OPENING THIS WEEK
How to Train Your Dragon: The Hidden World
Directed by Dean DeBlois; voiced by Jay Baruchiel, Cate Blanchett, Gerard Butler
In the third part of the animated franchise, the young hero and his dragon are threatened anew and must find a mythic realm to save their world.
IGN’s Hope Corrigan considers it “a fantastic, visually stunning and poignant way to end this beloved trilogy.” IndieWire’s Michael Nordine is likewise impressed: “[It] strikes a bittersweet chord in reminding its young audience that all good things … must come to an end.”
Directed by Ronnie Ricketts; stars Ronnie Ricketts, Jackie Lou Blanco, Rachaelle Ricketts, Neil Perez, Alvin Anson
Prisoners, including a wrongly accused law enforcer, attempt to escape a remote and deadly island.
The film, written by returning action star Ricketts, introduces Rachaelle, his daughter with actress-singer Mariz, who also has a role in the movie.
Directed by John Andreas Andersen; stars Kristoffer Joner, Ane Dahl Torp
A geologist races against time to save his family from a massive earthquake that threatens to cause untold damage in Oslo.
The Hollywood Reporter’s Frank Scheck says, “For the more open-minded, ‘The Quake’ offers visceral thrills.” Film Threat’s Bobby LePire, meanwhile, thinks that “the reason to watch the film is the excellent cinematography and awe-inspiring effects.”
Directed by Kristoffer Nyholm; stars Gerard Butler, Peter Mullan, Connor Swindells
Three lighthouse workers discover a wrecked rowboat and its contents, which will change their lives forever.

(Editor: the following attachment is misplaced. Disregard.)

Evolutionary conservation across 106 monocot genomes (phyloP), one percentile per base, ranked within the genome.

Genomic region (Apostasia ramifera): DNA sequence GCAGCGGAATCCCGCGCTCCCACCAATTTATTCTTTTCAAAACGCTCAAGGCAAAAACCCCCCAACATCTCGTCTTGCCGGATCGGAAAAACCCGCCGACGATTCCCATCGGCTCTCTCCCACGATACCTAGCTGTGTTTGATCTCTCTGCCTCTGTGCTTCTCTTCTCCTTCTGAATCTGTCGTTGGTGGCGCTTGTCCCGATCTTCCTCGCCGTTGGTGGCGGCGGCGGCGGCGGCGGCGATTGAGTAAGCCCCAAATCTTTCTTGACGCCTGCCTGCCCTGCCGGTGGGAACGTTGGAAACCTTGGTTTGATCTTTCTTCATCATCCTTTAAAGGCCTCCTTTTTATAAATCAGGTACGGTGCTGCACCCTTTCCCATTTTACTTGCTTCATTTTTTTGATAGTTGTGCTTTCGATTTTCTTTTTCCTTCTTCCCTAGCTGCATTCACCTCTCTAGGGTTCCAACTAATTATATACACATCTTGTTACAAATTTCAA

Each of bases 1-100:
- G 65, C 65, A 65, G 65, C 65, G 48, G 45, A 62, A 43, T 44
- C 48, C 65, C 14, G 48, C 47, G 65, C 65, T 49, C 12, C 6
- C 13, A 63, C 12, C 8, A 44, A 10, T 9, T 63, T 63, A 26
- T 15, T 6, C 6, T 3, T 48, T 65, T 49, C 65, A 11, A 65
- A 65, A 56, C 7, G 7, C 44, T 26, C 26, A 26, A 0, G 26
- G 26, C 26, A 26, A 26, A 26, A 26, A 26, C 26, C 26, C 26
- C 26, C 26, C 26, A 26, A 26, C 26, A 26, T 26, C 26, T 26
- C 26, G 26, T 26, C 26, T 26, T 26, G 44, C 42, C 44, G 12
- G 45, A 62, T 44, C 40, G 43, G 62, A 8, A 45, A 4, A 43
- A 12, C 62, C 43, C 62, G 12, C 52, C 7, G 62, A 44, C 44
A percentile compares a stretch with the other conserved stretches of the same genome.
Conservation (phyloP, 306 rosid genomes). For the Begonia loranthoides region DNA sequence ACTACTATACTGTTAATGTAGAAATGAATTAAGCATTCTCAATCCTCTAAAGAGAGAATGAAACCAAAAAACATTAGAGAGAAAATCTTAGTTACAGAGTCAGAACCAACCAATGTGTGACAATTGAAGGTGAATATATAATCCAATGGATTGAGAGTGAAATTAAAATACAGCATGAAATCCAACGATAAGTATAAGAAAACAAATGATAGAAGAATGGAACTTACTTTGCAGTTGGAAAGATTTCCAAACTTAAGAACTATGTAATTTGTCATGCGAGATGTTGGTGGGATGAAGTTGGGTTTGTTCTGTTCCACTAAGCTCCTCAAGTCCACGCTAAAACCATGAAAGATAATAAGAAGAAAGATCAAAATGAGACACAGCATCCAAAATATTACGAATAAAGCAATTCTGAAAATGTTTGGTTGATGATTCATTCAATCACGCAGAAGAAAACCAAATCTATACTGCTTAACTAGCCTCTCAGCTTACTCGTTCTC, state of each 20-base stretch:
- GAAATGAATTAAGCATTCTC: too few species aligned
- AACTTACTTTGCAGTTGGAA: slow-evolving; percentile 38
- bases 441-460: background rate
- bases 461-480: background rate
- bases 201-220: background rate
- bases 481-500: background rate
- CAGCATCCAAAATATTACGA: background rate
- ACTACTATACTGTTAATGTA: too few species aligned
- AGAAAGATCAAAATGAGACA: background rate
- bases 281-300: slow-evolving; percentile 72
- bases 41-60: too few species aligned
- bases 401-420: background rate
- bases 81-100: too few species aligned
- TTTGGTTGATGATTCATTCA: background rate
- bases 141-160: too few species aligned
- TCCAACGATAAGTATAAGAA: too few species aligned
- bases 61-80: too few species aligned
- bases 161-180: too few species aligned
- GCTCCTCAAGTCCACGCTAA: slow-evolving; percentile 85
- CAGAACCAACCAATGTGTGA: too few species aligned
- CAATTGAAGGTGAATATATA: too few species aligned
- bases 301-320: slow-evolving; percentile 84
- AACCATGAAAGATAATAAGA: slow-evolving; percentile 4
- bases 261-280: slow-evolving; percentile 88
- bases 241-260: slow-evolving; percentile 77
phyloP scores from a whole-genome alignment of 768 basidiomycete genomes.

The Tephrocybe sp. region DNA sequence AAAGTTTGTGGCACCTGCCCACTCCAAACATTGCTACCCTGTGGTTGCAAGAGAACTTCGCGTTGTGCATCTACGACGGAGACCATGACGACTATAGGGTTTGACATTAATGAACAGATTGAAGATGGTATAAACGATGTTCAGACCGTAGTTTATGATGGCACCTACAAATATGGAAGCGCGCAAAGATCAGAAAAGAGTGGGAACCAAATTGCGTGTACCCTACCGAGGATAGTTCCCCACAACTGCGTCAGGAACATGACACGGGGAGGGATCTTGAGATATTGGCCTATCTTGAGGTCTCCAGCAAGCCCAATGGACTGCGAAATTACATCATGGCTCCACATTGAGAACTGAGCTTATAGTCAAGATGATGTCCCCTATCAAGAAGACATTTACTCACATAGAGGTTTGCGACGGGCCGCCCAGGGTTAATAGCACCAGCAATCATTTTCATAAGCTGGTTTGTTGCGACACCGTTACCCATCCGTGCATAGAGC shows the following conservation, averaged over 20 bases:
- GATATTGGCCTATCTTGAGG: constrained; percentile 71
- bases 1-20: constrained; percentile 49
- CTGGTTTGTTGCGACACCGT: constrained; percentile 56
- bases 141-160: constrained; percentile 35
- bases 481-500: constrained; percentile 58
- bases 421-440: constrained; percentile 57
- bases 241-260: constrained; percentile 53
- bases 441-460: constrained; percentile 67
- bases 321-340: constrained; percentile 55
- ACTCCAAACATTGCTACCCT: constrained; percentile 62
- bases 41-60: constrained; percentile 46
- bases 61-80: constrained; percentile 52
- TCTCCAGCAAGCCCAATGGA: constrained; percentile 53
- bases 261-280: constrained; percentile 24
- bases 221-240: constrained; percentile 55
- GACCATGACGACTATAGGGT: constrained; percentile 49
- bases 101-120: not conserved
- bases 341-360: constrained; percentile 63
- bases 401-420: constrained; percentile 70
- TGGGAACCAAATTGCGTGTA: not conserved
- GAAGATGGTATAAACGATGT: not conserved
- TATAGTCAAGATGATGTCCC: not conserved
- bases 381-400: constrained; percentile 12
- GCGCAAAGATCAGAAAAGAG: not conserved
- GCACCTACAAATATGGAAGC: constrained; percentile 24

Nick Allen of RogerEbert.com opines, “Even with its all-around noble dramatic intent, particularly from Butler, the film struggles to leave a mark.” Cinemalogue’s Todd Jorgensen offers: “Despite the generic title, this slow-burning thriller generates some genuine tension within its isolated setting.”
Time & Again
Directed by Jose Javier Reyes; stars Enzo Pineda, Winwyn Marquez
An aspiring writer longs for her unavailable dream guy, but gets a chance to literally turn back time and start over.
At a recent press conference for the film, Reyes described the rom-com’s stars as “two educated actors.” This “matters a lot,” he said, in terms of their “relationships with people on the set.”
Directed by Nicholas McCarthy; stars Taylor Schilling, Brittany Allen, Jackson Robert Scott
Parents of an extremely intelligent boy are unsettled when their son starts exhibiting frightening behavior.
“The latest in a long, increasingly lousy line of bloodthirsty kid movies,” according to New York Post’s Rob Bailey-Millado. But New York Magazine’s David Edelstein begs to differ: “The film is cruelly well-made.”
Directed by Yorgos Lanthimos; stars Rachel Weisz, Olivia Colman, Emma Stone
A frail queen is tended by her friend, who runs the country in her stead, and takes a charming new servant under her wing.
Chicago Sun-Times’ Richard Roeper describes it as “a period piece with a wink. It’s also funny as hell and a true big-screen treat.” Rolling Stone’s Peter Travers raves, “Lanthimos’ renegade deviltry turns a period piece into a bawdy, brilliant triumph.”
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